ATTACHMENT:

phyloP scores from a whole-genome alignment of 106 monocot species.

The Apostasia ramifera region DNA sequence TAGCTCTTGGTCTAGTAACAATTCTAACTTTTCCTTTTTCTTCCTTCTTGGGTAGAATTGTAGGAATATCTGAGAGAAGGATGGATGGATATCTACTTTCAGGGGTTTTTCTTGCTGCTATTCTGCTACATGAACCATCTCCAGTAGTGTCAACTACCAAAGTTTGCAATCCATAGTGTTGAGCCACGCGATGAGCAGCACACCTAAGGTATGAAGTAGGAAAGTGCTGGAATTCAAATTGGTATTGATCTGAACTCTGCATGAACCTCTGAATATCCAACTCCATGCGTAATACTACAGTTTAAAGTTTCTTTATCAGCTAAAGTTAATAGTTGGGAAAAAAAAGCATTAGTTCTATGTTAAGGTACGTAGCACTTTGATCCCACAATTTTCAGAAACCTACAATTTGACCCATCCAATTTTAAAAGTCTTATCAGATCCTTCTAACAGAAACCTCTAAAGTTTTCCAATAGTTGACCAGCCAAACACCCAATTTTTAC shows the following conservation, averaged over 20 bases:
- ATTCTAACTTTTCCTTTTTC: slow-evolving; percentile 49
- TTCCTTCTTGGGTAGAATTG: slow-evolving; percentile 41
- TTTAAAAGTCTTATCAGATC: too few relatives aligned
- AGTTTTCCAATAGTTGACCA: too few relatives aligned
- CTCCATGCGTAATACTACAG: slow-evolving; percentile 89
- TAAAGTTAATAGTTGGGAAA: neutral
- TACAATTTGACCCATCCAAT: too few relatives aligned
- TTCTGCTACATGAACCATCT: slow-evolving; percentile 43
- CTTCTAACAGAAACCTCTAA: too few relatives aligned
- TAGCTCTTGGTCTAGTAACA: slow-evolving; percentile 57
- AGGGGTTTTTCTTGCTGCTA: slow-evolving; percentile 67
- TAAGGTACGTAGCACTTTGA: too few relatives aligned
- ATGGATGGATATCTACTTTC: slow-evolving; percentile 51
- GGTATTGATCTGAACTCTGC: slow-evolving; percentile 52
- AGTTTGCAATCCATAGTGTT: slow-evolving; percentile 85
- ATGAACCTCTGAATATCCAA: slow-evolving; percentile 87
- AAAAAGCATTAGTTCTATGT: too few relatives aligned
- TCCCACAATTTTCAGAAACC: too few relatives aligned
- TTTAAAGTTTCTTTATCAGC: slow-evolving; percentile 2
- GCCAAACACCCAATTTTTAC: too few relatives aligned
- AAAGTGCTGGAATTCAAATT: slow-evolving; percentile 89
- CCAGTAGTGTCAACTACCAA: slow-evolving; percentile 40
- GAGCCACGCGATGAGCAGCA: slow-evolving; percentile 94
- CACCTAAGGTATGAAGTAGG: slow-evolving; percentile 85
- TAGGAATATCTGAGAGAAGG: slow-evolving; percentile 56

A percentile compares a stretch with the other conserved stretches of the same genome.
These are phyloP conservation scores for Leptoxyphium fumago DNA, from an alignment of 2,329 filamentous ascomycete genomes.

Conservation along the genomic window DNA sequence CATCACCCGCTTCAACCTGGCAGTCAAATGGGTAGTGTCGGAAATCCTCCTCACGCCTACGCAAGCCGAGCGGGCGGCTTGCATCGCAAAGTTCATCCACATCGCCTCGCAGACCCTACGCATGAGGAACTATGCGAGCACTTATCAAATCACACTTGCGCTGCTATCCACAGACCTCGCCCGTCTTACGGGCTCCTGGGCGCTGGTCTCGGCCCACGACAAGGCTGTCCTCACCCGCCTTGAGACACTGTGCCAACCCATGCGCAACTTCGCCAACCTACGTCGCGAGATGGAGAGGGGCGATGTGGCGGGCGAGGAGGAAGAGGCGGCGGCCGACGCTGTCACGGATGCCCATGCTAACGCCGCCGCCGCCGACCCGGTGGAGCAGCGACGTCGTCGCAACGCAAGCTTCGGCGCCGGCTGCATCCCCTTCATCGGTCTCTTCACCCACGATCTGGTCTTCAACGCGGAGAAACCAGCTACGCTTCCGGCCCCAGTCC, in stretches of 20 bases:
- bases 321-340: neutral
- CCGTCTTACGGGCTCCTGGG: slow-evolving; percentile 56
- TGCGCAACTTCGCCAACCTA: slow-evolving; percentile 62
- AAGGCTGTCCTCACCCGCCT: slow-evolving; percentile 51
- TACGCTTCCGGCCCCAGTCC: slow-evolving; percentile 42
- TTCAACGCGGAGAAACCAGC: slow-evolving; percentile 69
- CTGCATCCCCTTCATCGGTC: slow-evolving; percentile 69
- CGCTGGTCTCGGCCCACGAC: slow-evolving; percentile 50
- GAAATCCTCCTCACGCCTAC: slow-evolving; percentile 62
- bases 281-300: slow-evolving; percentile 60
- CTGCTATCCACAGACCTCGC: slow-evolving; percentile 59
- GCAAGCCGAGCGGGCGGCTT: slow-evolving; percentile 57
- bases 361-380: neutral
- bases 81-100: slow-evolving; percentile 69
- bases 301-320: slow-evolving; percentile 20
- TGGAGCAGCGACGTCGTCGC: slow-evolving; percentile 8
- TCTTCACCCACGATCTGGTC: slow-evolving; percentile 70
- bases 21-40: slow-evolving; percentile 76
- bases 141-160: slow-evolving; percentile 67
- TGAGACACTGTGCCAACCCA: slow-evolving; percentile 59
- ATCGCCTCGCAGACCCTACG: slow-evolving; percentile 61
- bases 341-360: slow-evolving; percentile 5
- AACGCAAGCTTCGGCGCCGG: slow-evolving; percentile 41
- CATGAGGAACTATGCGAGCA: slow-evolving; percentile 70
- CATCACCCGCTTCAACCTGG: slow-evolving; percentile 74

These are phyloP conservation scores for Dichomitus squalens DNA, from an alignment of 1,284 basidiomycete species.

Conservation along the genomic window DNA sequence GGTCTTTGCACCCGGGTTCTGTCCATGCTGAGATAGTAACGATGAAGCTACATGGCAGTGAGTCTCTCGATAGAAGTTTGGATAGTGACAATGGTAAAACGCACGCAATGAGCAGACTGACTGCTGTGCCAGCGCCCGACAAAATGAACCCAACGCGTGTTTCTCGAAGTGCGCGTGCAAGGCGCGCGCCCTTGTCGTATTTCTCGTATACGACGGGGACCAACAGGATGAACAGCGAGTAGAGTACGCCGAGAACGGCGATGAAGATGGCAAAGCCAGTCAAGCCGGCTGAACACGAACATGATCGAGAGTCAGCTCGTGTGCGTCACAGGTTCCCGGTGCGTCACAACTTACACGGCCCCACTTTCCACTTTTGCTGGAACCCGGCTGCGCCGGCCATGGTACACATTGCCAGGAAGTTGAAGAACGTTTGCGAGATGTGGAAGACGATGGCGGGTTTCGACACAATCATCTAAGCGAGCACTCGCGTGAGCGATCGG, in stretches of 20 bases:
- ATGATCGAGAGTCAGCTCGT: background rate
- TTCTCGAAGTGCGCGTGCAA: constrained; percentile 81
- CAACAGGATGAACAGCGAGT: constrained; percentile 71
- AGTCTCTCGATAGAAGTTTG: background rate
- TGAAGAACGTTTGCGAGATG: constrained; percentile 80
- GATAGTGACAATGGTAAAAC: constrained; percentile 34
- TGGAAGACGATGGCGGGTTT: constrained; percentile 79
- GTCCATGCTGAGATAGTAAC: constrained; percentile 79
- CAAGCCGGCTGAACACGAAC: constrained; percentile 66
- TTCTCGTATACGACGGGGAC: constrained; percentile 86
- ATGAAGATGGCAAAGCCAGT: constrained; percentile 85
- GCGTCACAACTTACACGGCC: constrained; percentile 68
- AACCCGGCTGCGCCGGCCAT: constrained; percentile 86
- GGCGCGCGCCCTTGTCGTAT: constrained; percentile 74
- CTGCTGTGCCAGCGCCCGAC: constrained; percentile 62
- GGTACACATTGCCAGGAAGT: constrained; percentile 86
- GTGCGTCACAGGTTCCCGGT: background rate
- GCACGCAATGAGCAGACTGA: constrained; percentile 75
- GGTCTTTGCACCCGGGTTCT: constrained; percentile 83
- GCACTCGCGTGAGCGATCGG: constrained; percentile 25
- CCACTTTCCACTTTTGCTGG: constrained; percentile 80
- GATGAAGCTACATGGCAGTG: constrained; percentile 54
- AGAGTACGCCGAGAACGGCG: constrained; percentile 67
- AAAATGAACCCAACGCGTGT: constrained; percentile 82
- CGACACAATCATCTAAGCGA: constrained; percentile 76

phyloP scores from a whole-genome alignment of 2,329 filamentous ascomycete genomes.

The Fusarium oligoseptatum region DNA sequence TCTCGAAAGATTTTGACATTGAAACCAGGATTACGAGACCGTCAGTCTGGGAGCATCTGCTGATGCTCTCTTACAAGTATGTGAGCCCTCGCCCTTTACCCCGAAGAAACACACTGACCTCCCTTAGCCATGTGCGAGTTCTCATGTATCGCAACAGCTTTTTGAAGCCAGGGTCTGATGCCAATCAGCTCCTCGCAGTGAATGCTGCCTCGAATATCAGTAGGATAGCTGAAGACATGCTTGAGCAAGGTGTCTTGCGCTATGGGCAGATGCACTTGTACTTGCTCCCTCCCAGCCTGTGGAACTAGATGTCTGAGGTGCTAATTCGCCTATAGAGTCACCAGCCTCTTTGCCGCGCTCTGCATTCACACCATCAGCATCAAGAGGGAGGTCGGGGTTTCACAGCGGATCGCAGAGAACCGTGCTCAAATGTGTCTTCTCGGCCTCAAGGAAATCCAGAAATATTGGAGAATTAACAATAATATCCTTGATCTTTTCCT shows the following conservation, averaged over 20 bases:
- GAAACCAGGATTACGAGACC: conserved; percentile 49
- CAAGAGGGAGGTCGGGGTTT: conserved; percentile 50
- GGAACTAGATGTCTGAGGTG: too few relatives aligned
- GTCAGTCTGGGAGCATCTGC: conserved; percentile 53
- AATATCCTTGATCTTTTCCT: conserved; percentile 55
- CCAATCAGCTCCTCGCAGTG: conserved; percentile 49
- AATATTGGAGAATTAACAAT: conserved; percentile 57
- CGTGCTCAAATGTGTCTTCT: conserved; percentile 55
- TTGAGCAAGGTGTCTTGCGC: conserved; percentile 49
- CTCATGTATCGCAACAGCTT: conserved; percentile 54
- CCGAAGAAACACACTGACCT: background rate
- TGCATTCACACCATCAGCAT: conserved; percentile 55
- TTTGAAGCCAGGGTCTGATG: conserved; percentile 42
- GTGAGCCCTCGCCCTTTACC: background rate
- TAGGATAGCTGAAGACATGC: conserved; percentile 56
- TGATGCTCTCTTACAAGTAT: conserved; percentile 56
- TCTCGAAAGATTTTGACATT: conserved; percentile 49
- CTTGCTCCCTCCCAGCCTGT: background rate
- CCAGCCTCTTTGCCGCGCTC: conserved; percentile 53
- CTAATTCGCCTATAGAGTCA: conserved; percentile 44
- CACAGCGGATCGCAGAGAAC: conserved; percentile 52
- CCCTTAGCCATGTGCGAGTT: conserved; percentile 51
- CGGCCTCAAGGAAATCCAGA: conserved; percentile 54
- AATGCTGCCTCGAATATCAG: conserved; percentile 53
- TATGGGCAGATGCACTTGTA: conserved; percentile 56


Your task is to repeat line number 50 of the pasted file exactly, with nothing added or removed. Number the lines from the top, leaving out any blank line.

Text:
- TGAGACACTGTGCCAACCCA: slow-evolving; percentile 59